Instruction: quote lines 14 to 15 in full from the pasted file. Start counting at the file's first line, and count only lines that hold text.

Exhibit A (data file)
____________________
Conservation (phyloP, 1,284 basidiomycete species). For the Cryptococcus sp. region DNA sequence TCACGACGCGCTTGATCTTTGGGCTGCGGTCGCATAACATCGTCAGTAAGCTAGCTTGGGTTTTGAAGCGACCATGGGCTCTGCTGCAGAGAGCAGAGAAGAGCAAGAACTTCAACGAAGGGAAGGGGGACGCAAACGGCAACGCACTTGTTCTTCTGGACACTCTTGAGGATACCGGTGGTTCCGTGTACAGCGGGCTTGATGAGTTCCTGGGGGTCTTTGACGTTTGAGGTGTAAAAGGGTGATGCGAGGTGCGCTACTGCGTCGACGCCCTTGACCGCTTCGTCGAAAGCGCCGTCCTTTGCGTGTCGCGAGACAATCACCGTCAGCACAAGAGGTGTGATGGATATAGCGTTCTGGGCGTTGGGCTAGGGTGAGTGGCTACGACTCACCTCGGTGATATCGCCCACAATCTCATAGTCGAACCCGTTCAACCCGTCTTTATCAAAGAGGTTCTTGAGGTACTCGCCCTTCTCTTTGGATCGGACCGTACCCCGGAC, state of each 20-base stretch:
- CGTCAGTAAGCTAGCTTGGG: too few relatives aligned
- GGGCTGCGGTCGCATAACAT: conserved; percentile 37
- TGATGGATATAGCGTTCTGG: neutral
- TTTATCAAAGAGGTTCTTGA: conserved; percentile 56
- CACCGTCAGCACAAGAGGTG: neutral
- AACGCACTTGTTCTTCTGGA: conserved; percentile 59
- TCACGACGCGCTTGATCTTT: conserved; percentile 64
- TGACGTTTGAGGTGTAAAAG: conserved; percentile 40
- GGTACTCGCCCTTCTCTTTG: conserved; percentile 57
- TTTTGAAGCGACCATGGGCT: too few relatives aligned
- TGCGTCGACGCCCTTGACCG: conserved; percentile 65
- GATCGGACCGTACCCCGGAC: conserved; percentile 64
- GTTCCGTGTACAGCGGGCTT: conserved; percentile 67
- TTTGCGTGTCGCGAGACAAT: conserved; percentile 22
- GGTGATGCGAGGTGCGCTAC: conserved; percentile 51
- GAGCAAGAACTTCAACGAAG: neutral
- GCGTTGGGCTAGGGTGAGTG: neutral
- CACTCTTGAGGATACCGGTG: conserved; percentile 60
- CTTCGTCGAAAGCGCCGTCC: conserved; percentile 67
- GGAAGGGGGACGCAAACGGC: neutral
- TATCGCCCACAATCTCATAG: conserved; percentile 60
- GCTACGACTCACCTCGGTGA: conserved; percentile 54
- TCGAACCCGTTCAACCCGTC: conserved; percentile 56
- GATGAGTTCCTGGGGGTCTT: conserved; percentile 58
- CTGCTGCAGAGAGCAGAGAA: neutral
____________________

- GTTCCGTGTACAGCGGGCTT: conserved; percentile 67
- TTTGCGTGTCGCGAGACAAT: conserved; percentile 22